Reviewed by Glenn Erickson
Made in the years of desperation, when replacement studio chief Dore Schary was trying to
brace a failing, old-fashioned studio system, Scaramouche was one of MGM's
more entertaining features. Big glossy Technicolored movie stars breathing
heavily and fighting with swords still worked, mainly because the original story (filmed before
as a silent) is a good variation on the 'royal rascal' kind of theatrical capers lampooned
by Freed's musical unit the year before in
Singin' in the Rain. Good
direction, spirited playing, and gaudy color do the rest.
Revolution is in the air, and Marie Antoinette (Nina Foch) asks sadistic duellist
de Maynes (Mel Ferrer) to stop slaying liberal notables long enough to find the pamphleteer
Marcus Brutus. He does, in the person of young Phillipe de Valmorin (Richard Anderson), who he
slays in a trumped-up duel of honor. Witness to the murder is Phillipe's adopted brother Andre
Moreau (Stewart Granger), who drops his playboy habits of chasing the skirts of actress Lenore
(Eleanor Parker) and Aline de Gavrillac de Bourbon (Janet Leigh) to devote himself to de Maynes'
destruction. A poor swordsman, he studies with Doutreval (John Dehner) to master new skills, and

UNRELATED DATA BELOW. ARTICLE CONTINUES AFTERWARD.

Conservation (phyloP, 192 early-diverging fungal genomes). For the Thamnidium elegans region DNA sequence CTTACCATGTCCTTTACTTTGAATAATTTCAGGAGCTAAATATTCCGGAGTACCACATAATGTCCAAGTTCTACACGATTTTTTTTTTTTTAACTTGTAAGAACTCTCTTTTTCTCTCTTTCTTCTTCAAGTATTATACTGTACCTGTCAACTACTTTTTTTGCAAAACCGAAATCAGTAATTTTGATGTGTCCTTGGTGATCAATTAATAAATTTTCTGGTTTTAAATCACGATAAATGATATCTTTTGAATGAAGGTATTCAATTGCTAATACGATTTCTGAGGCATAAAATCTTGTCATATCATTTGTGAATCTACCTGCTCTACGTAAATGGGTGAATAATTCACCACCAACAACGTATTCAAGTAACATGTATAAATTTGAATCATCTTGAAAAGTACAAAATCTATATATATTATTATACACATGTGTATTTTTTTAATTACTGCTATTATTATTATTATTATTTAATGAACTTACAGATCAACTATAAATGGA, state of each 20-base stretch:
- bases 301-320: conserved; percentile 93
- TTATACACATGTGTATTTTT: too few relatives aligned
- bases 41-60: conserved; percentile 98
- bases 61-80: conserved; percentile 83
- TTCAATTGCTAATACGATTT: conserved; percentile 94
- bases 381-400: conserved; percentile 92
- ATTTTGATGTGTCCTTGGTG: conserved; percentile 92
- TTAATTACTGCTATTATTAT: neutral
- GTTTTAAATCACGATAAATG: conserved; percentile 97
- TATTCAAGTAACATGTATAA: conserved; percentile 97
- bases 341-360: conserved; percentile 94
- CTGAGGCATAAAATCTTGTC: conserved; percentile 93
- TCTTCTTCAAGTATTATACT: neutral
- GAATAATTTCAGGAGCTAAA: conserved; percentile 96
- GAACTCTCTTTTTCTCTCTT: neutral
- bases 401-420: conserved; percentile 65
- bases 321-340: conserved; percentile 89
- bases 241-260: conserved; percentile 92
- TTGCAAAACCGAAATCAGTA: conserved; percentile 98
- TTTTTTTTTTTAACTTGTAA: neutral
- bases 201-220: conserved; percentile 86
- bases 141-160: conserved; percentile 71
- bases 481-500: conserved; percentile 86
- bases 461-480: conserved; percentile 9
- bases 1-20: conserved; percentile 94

when the King's spies come to arrest him, takes on the disguise of Scaramouche, the masked star of
a variety show.
It's difficult to flub anything written by Alexandre Dumas or Rafael Sabatini, writers who surely
would have become bigtime action producers if they lived today. Scaramouche is a core
swashbuckler, that dependable subgenre requiring a dashing carefree hero, several wilting damsels,
an exciting historical setting and lots of furious fencing.
This George Sidney production lays on the talent and the glamour just as if the Golden Age of
Hollywood were still going strong, and succeeds. The plot is just sober enough to work, with a
comedic attitude that can turn serious whenever the hero furrows his eyebrows. Stewart
Granger was no great actor or romantic star, but he's serviceable and certainly up to the demands
of the action. It's just that he doesn't generate enough heat to motivate the mademoiselles
played by shy but drop-dead
gorgeous Janet Leigh, and the more directly sensual Eleanor Parker.
Janet Leigh is the favored actress, and is given choker closeups that fill the screen with her
flawless pink flesh and giant eyes. She must have begged director Sidney to give her the
treatment George Stevens gave Elizabeth Taylor in the previous year's
A Place in the Sun. Eleanor Parker is
every bit as appealing, but is let down by a script that needed an extra brush-up - most of her
dialogue isn't as clever as it wants to be. A few lines are properly provocative (Suitor: "I give
you this priceless bracelet to honor your eyes" Parker: "We'll have to get you interested in
the rest of me") but Parker has to work too hard most of the time.
The old story still plays like a gem, with Scarmouche given no end of amusing chases, confrontations,
and humorous moments with the leading ladies. There's a